Striking full-color example of Ortelius' map of the Kingdoms of Fez and Morocco, from Ortelius' Theatrum Orbis Terrarum, the first modern atlas of the world. The map shows the region from Taroudant in central Morocco through Marrakesh and into northernmost Morocco and southern Spain. The Canaries are visible in the lower left of the map.
The map includes a fabulous large cartouche, a number of sailing ships, and various sea monsters. A fabulous cartouche of West Africa appears in the upper left, entitled Congi Regni Christiani, in Africa, Nova Descriptio.
This map was compiled by Ortelius from a variety of sources, including Sanuto's 1588 Africa atlas and the 1564 Gastaldi wall map of Africa. The inset map of West Africa follows Pigafetta's map of the Congo from 1591.
The Pigafetta map of the Congo was significant for its revolutionary rejection of the Ptolemaic depiction of the interior Africa, one that was then still followed by cartographers (including Ortelius). Pigafetta disputed the traditional Ptolemaic geography of twin lakes on the same latitude near the Mountains of the Moon as the source of the Nile River. Rather, Pigafetta shows two lakes in central Africa, one above the other. The southern one feeds the Zambezi and the Limpopo. The northern lake feeds the Nile and Zaire Rivers. The northern lake is at and north of the equator, as opposed to farther south as Ptolemy placed his lakes. This map is without question the most important modern map of Africa published in the 16th century.
Sanuto's and Gastaldi's works were equally monumental in the 16th-century cartographic history of Africa. Sanuto's Africa Atlas, in reality, the only completed part of his Geografia, was one of the most referenced contemporary texts on Africa for at least one hundred years after its publication. Sanuto's maps of Africa compile from many sources and display an acute critical sense. His maps further show innovation in the reconciliation of a well-known coastline with interior topographical information that draws from several thousand years of at-times conflicting literary knowledge.
Abraham Ortelius is perhaps the best known and most frequently collected of all sixteenth-century mapmakers. Ortelius started his career as a map colorist. In 1547 he entered the Antwerp guild of St Luke as afsetter van Karten. His early career was as a business man, and most of his journeys before 1560, were for commercial purposes. In 1560, while traveling with Gerard Mercator to Trier, Lorraine, and Poitiers, he seems to have been attracted, largely by Mercator’s influence, towards a career as a scientific geographer. From that point forward, he devoted himself to the compilation of his Theatrum Orbis Terrarum (Theatre of the World), which would become the first modern atlas.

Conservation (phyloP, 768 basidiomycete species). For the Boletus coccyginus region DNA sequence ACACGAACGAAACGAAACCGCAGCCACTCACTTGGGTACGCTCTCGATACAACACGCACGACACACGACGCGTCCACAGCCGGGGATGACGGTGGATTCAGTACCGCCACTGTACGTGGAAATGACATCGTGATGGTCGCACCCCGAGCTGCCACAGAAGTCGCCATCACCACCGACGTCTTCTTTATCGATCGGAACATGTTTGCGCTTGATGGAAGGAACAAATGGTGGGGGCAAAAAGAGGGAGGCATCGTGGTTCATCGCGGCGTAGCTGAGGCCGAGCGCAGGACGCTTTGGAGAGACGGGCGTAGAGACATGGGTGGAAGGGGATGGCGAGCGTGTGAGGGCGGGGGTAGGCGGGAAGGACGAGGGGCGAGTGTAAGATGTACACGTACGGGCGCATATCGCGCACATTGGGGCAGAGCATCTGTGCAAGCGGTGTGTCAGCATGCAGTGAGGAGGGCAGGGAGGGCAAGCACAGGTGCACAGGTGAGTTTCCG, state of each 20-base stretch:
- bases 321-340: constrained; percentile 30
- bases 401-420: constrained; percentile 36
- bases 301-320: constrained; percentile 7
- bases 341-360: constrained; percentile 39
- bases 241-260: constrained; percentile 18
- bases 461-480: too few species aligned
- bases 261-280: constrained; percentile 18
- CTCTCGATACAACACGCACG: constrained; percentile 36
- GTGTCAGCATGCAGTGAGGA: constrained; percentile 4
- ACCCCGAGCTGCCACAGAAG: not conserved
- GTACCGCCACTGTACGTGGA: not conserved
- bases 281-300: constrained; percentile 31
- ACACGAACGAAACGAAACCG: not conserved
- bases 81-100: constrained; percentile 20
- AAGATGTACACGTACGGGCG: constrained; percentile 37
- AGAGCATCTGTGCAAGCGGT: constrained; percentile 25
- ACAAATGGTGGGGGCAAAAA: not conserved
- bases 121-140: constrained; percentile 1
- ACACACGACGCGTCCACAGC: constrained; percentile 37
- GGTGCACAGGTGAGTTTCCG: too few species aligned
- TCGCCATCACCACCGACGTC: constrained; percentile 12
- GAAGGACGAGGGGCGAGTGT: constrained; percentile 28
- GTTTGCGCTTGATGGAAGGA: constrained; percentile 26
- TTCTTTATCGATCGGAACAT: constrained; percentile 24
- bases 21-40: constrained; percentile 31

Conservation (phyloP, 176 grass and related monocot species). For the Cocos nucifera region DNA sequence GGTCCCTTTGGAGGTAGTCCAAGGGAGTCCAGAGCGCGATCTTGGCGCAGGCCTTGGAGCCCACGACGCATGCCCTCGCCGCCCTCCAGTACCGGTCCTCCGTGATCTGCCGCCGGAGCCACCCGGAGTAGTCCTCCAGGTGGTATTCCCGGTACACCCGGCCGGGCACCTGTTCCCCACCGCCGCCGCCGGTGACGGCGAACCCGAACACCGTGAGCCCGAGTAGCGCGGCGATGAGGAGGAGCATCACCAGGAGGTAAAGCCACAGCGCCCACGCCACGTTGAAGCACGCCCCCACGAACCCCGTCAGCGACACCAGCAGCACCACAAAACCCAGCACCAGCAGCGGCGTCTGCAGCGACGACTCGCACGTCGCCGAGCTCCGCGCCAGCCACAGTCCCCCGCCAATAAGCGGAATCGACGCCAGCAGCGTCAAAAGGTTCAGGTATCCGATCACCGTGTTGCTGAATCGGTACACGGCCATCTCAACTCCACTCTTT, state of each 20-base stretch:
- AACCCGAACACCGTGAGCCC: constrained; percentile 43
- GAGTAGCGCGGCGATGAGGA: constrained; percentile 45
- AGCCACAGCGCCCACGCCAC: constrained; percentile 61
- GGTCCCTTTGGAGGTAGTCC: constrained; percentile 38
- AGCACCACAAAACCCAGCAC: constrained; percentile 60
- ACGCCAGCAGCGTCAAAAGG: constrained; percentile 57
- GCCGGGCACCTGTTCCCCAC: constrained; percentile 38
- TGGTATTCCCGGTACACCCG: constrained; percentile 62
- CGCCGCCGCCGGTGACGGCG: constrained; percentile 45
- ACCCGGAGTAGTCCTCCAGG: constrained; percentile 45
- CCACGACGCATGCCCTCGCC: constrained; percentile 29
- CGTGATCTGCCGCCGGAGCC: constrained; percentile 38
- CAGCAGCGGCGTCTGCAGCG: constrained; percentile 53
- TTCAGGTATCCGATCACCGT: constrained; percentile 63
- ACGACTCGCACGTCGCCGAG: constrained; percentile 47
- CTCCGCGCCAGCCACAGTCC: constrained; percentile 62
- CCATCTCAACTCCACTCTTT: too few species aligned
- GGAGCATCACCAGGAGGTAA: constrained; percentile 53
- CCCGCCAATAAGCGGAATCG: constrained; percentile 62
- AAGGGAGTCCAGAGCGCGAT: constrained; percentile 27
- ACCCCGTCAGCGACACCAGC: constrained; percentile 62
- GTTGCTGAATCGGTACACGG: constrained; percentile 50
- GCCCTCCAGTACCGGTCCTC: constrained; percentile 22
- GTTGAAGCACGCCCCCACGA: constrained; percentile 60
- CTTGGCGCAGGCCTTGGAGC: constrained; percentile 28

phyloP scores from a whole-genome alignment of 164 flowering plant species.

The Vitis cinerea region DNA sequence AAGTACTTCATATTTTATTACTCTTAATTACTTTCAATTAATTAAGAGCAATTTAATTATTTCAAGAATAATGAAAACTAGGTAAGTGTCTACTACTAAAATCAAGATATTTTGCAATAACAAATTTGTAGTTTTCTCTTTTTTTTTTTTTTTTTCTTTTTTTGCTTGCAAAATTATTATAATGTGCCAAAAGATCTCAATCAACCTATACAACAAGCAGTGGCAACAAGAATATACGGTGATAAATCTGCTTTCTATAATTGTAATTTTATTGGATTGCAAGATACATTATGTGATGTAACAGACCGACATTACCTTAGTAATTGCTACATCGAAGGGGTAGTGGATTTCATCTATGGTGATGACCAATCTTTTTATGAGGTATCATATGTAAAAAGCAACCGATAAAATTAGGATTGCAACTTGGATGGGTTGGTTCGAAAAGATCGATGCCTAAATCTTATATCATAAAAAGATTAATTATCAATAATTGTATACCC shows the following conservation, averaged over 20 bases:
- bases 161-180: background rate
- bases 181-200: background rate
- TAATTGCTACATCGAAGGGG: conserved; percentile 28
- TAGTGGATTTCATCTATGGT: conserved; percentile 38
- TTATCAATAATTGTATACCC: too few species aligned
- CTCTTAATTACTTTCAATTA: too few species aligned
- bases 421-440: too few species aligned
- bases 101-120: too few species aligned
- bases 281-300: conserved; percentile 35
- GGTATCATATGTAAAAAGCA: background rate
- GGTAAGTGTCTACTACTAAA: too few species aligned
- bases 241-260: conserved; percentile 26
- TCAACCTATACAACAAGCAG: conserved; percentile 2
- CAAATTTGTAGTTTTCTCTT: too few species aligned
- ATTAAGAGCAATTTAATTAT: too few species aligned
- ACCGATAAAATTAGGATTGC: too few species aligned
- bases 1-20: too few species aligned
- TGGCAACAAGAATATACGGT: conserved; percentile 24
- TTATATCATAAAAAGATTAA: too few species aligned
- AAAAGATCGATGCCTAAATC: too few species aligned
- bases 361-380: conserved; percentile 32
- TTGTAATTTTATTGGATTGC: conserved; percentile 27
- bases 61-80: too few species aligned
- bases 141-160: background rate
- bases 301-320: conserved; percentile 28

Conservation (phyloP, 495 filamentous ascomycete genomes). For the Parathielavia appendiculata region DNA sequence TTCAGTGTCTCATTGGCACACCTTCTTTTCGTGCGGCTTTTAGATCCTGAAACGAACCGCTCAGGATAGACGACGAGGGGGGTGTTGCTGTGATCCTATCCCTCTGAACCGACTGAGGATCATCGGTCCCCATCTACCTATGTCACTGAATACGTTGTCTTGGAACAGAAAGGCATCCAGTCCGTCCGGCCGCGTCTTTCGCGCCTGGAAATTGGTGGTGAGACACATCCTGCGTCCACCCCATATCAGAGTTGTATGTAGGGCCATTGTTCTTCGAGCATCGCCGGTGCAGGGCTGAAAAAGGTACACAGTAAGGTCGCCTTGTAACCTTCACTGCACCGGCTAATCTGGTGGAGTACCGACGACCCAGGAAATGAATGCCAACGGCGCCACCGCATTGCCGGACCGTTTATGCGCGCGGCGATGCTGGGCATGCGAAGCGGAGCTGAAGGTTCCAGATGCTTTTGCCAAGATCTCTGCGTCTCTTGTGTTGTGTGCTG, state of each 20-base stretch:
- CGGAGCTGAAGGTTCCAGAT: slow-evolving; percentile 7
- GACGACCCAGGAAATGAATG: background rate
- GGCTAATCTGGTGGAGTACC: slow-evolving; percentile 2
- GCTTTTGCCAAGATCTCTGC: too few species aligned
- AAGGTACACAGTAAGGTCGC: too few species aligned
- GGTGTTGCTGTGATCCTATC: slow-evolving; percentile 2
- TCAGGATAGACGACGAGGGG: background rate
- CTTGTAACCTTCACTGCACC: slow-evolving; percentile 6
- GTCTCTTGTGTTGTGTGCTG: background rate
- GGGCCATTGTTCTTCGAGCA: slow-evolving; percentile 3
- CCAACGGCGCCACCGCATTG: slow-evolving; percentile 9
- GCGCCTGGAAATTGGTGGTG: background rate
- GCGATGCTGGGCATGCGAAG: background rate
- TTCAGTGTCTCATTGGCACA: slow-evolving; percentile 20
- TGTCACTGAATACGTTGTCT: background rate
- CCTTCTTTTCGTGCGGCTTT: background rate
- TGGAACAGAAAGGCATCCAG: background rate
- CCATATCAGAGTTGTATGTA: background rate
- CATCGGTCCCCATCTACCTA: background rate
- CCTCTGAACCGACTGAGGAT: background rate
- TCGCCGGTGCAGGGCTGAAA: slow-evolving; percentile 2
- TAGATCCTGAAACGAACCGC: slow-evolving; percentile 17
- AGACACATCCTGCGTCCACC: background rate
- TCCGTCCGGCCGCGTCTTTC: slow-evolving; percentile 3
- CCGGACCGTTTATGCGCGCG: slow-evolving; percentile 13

In 1564 he completed his “mappemonde", an eight-sheet map of the world. The only extant copy of this great map is in the library of the University of Basel. Ortelius also published a map of Egypt in 1565, a plan of Brittenburg Castle on the coast of the Netherlands, and a map of Asia, prior to 1570.
On May 20, 1570, Ortelius’ Theatrum Orbis Terrarum first appeared in an edition of 70 maps. By the time of his death in 1598, a total of 25 editions were published including editions in Latin, Italian, German, French, and Dutch. Later editions would also be issued in Spanish and English by Ortelius’ successors, Vrients and Plantin, the former adding a number of maps to the atlas, the final edition of which was issued in 1612. Most of the maps in Ortelius' Theatrum were drawn from the works of a number of other mapmakers from around the world; a list of 87 authors is given by Ortelius himself
In 1573, Ortelius published seventeen supplementary maps under the title of Additamentum Theatri Orbis Terrarum. In 1575 he was appointed geographer to the king of Spain, Philip II, on the recommendation of Arias Montanus, who vouched for his orthodoxy (his family, as early as 1535, had fallen under suspicion of Protestantism). In 1578 he laid the basis of a critical treatment of ancient geography with his Synonymia geographica (issued by the Plantin press at Antwerp and republished as Thesaurus geographicus in 1596). In 1584 he issued his Nomenclator Ptolemaicus, a Parergon (a series of maps illustrating ancient history, sacred and secular). Late in life, he also aided Welser in his edition of the Peutinger Table (1598).